Oh my goodness! I’m not going to drown! I’m also not going to panic! I can swim!
I feel that I should give you all a little of my swimming history, in point format, to help you understand exactly why the swimming portion of the triathlon is so scary for me:
- I grew up in Minnesota, land of 10,000 lakes, so swimming is not really a foreign experience for me.
- Like any normal Minnesotan, I took swimming lessons as a kid.
- I failed the same swimming class twice before my mother let me quit swimming lessons.
- The reason I failed swimming lessons is because I could not rhythmic breathe. I tried, but I would start breathing really fast, and just couldn’t get it down.
- This inability to rhythmic breathe was never really a major problem for me – I still spent my summers swimming at the lake, and could swim an appropriate distance – I just kept my head out of the water!
- I decided that I wanted to learn to swim 2 years ago when I running injury left me so incapacitated that I could not even bike…swimming was the only option.
- I still could not rhythmic breath, even though I was a grown adult, and had to teach myself how by focusing on one swimming technique at a time.
- Eventually I could swim like real swimmer! (E.g. the whole length of the pool, and with my face in the water!)
- However, when I completed my first triathlon, I found that swimming in open water is a LOT more difficult then swimming in a pool, and my amazing new swim skills took second stage to my panicking during the swim.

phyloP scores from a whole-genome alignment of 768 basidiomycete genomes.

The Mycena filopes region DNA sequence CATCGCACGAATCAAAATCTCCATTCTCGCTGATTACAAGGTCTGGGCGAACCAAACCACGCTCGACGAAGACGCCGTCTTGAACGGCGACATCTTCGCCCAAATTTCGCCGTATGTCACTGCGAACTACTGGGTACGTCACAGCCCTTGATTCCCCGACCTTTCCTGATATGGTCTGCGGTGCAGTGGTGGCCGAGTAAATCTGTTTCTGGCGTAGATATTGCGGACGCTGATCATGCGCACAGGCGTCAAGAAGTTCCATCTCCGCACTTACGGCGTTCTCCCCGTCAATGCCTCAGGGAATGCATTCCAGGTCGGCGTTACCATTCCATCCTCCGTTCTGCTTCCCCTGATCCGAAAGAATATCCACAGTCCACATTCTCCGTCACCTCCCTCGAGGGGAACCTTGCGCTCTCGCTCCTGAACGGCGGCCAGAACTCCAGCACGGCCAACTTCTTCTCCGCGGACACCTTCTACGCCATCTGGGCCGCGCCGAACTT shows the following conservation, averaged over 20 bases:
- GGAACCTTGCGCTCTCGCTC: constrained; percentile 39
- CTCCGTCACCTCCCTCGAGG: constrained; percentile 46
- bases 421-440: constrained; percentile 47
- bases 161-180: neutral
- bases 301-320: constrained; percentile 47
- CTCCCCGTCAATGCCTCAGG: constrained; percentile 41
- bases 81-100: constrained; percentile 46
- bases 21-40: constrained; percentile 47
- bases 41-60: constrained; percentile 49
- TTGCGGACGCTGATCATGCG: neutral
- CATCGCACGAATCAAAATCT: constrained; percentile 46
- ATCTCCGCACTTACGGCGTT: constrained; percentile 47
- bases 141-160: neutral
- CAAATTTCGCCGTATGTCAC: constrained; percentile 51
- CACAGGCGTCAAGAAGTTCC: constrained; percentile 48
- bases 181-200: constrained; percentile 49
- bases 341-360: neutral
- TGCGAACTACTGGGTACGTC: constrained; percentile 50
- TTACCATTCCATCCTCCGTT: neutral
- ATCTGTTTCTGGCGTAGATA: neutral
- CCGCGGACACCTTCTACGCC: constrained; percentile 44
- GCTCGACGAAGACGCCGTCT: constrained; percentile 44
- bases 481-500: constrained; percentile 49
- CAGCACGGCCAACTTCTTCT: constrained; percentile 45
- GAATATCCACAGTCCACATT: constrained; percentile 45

- My goal this year when I complete the Five Mile Lake Women’s Tri is to panic less during the swim. However, the race is in 2 weeks, and I’ve only swam a couple of times.
So with that background in place, you can understand my shock when I went open-water swimming this past weekend, and didn’t freak out! It was amazing! I just…swam. No fear!
How did I accomplish this? Well, through a little something called “exposure.” See, if you’re scared of something and you avoid said thing, you typically remain scared of the thing. Avoidance breeds fear. HOWEVER, when you face your fear, gradually your body and mind get used to the feared thing, and your fear lessens. Exposure is the process of facing your fear, and it typically results in reduced fear!
For me, I was scared of rhythmic breathing in open water. Last year I had 3 open water swim practices (all involving panic), and 1 triathlon swim (also involving panic). Each open water experience was a bit easier than the previous experience, but I still found myself pretty scared on race day. Well, fifth time’s a charm! Lindsay and I went swimming at Five Mile Lake this past weekend, and while I had a nightmare the night before our practice, on the day of, I just paddled around like Ariel, singing at the top of my lungs, happy as can be!
So there you have it! Face your fears, friends! You CAN do it!
What fear have you overcome lately?
Remember to use my 10% discount code: RUNFUNDONE14 when you sign up for the Five Mile Lake Women’s Tri!